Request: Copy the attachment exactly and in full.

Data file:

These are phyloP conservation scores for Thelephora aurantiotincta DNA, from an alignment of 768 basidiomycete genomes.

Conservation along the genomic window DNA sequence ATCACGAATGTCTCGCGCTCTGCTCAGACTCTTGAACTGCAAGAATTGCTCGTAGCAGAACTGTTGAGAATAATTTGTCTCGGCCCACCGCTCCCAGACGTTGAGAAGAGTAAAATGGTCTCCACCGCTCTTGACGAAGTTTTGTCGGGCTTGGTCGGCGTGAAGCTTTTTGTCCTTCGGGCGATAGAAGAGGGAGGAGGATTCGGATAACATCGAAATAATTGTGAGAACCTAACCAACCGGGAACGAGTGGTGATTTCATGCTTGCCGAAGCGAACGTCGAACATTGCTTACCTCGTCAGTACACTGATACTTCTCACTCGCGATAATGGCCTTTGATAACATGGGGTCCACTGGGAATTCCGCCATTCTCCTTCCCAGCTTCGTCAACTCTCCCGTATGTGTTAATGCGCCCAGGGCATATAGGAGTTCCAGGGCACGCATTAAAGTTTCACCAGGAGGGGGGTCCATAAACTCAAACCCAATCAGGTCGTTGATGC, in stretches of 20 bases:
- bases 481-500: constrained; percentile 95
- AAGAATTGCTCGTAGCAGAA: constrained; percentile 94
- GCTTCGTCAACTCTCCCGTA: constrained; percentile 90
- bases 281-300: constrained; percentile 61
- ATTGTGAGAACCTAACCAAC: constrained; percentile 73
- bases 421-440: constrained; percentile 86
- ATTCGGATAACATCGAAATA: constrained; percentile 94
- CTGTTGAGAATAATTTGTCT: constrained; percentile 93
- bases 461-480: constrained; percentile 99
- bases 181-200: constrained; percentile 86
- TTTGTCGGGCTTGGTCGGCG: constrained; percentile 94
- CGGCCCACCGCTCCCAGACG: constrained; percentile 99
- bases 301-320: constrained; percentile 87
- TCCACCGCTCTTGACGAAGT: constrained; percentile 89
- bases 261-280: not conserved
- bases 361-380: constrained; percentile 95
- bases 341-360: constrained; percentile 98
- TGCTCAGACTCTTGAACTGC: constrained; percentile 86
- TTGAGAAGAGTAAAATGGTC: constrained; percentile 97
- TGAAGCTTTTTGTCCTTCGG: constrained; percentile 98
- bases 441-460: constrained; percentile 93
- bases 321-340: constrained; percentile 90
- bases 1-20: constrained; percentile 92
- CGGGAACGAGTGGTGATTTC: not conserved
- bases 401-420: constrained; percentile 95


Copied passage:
These are phyloP conservation scores for Thelephora aurantiotincta DNA, from an alignment of 768 basidiomycete genomes.

Conservation along the genomic window DNA sequence ATCACGAATGTCTCGCGCTCTGCTCAGACTCTTGAACTGCAAGAATTGCTCGTAGCAGAACTGTTGAGAATAATTTGTCTCGGCCCACCGCTCCCAGACGTTGAGAAGAGTAAAATGGTCTCCACCGCTCTTGACGAAGTTTTGTCGGGCTTGGTCGGCGTGAAGCTTTTTGTCCTTCGGGCGATAGAAGAGGGAGGAGGATTCGGATAACATCGAAATAATTGTGAGAACCTAACCAACCGGGAACGAGTGGTGATTTCATGCTTGCCGAAGCGAACGTCGAACATTGCTTACCTCGTCAGTACACTGATACTTCTCACTCGCGATAATGGCCTTTGATAACATGGGGTCCACTGGGAATTCCGCCATTCTCCTTCCCAGCTTCGTCAACTCTCCCGTATGTGTTAATGCGCCCAGGGCATATAGGAGTTCCAGGGCACGCATTAAAGTTTCACCAGGAGGGGGGTCCATAAACTCAAACCCAATCAGGTCGTTGATGC, in stretches of 20 bases:
- bases 481-500: constrained; percentile 95
- AAGAATTGCTCGTAGCAGAA: constrained; percentile 94
- GCTTCGTCAACTCTCCCGTA: constrained; percentile 90
- bases 281-300: constrained; percentile 61
- ATTGTGAGAACCTAACCAAC: constrained; percentile 73
- bases 421-440: constrained; percentile 86
- ATTCGGATAACATCGAAATA: constrained; percentile 94
- CTGTTGAGAATAATTTGTCT: constrained; percentile 93
- bases 461-480: constrained; percentile 99
- bases 181-200: constrained; percentile 86
- TTTGTCGGGCTTGGTCGGCG: constrained; percentile 94
- CGGCCCACCGCTCCCAGACG: constrained; percentile 99
- bases 301-320: constrained; percentile 87
- TCCACCGCTCTTGACGAAGT: constrained; percentile 89
- bases 261-280: not conserved
- bases 361-380: constrained; percentile 95
- bases 341-360: constrained; percentile 98
- TGCTCAGACTCTTGAACTGC: constrained; percentile 86
- TTGAGAAGAGTAAAATGGTC: constrained; percentile 97
- TGAAGCTTTTTGTCCTTCGG: constrained; percentile 98
- bases 441-460: constrained; percentile 93
- bases 321-340: constrained; percentile 90
- bases 1-20: constrained; percentile 92
- CGGGAACGAGTGGTGATTTC: not conserved
- bases 401-420: constrained; percentile 95